Alpha1-adrenergic stimulation has two chronic, developmental or trophic effects in cultured neonatal rat heart muscle cells: stimulation of hypertrophy and induction of beating activity. The effect on beating requires concomitant Beta1-adrenergic stimulation. Hypertrophy and beating can be experimentally dissociated, suggesting dual Alpha1-mediated pathways, and these may be regulated by different products of inositol phospholipid hydrolysis. Hypertrophied cells produced by some growth factors do not beat and/or have no increase in contractile proteins; they can be considered to be pathologically hypertrophied cells. These findings and other preliminary data provide the basis for the four aims of this continuing work, related to relevance, mechanisms, other growth factors, and the variability of the hypertrophic response. First, the general relevance of Alpha1-mediated trophic effects will be tested by studies on heart muscle cell cultures from the human fetus and from other small mammals, fetal or neonatal and adult. Second, the mechanisms of Alpha1 tropic effects will be explored by studies of phosphoinositide turnover, Alpha1-receptor translocation and nuclear effects, and a myocyte renin-angiotensin system. The mechanisms underlying the beating response will be clarified (cell electrophysiology, contractile strength and velocity, high energy phosphates, cyclic nucleotides), and the Alpha1 and Beta1 contributions will be defined. Third, confirmatory evidence for autocrine myocyte growth factors will be sought by studies of the growth-promoting activity of heart extracts and conditioned medium. Static stretch as a growth factor will be tested. Fourth, the variability of the hypertrophic response to different growth factors will be described in terms of contractile protein content and turnover, myosin and creatine kinase isoforms, contractile activity, nerve growth factor mRNA expression, collagen synthesis, and DNA synthesis and mitosis. The long-range goal is to understand how normal and abnormal myocardial hypertrophy are controlled. The basic hypothesis is that myocardial cell growth and function are chronically regulated by signal-receptor mechanisms.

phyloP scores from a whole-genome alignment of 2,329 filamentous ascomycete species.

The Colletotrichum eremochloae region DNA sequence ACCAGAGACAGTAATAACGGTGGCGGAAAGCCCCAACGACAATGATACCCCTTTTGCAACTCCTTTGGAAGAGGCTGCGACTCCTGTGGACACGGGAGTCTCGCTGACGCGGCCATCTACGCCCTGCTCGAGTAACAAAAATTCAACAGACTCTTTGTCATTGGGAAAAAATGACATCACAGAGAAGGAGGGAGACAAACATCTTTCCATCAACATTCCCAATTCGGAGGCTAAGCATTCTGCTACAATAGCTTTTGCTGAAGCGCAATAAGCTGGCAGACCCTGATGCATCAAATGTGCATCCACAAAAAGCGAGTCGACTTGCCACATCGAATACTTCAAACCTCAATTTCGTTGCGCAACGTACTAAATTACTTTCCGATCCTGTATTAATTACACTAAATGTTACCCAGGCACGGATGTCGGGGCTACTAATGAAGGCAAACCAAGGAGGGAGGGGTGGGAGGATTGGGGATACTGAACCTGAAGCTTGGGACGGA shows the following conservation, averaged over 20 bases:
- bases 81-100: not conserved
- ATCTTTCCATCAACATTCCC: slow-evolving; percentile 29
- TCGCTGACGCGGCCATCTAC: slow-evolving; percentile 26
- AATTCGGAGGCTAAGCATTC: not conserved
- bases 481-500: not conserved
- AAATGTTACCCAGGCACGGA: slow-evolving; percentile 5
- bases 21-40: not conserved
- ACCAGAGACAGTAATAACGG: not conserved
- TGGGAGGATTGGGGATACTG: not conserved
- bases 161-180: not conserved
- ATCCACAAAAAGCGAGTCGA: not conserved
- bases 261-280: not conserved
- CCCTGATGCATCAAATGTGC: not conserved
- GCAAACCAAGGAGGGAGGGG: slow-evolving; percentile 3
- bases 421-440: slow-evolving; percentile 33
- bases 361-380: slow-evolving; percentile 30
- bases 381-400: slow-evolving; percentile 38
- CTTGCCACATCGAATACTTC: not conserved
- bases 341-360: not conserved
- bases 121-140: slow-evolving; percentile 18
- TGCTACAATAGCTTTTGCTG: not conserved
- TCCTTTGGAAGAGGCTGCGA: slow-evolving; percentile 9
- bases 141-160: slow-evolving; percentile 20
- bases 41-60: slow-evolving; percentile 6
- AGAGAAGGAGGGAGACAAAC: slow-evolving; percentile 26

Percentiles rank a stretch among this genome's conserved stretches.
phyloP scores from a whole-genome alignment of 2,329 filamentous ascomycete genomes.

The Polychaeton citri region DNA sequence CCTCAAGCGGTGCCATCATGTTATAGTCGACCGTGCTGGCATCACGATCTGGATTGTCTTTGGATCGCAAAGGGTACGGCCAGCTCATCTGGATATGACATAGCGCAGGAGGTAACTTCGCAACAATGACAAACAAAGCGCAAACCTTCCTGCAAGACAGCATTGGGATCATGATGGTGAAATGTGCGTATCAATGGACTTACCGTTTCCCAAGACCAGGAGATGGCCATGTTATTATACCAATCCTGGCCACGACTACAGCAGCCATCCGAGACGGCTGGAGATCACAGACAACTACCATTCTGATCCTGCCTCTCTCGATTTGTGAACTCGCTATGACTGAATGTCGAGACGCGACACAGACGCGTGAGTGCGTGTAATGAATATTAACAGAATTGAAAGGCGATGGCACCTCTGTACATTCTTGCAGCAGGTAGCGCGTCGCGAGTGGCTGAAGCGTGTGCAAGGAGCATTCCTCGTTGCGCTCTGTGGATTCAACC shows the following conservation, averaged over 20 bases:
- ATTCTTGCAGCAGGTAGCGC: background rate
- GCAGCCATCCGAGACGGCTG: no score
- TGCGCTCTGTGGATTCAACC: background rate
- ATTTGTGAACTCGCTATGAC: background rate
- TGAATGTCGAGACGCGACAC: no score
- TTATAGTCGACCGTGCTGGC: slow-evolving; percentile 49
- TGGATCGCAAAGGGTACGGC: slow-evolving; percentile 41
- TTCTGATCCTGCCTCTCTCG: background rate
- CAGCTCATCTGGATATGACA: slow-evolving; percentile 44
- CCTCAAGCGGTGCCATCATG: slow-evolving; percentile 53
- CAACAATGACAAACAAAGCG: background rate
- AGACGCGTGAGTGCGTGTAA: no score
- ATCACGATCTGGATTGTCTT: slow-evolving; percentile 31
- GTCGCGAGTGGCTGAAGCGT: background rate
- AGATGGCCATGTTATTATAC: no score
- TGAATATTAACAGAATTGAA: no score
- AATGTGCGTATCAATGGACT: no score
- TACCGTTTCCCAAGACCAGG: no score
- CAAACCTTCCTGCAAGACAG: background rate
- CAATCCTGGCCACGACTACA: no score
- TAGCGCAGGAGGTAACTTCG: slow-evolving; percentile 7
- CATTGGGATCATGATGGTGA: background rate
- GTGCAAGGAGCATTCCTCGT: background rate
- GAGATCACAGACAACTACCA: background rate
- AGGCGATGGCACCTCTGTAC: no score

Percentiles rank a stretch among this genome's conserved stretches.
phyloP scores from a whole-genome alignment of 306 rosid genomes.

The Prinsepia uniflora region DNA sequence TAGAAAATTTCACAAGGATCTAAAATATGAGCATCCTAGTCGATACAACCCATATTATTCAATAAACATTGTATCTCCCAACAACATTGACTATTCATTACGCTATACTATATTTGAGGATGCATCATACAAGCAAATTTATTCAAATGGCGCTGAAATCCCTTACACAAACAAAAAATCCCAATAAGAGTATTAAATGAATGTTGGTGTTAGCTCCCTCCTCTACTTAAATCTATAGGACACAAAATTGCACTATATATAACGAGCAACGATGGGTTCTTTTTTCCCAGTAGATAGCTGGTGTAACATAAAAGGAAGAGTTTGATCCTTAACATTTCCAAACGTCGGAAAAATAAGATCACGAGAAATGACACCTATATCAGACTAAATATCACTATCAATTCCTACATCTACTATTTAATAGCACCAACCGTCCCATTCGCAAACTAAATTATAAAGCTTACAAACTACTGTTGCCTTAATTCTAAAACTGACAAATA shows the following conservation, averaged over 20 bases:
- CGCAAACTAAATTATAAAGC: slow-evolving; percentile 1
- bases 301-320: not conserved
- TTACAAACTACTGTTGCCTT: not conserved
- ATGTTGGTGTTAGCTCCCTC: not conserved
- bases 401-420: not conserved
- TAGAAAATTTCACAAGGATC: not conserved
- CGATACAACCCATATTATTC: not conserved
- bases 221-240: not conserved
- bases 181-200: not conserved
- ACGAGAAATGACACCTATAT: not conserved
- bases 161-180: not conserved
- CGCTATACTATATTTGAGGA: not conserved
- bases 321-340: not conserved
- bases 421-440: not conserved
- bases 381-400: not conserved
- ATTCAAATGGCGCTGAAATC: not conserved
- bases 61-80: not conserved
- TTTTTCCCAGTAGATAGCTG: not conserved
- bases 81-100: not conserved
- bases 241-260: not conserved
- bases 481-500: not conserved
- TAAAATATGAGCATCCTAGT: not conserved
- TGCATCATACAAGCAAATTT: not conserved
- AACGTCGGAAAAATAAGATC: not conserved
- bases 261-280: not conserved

National Institute of Health (NIH)
National Heart, Lung, and Blood Institute (NHLBI)
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Cardiovascular and Renal Study Section (CVB)
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University of California San Francisco
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López, Javier E; Sharma, Janhavi; Avila, Jorge et al. (2017) Novel large-particle FACS purification of adult ventricular myocytes reveals accumulation of myosin and actin disproportionate to cell size and proteome in normal post-weaning development. J Mol Cell Cardiol 111:114-122
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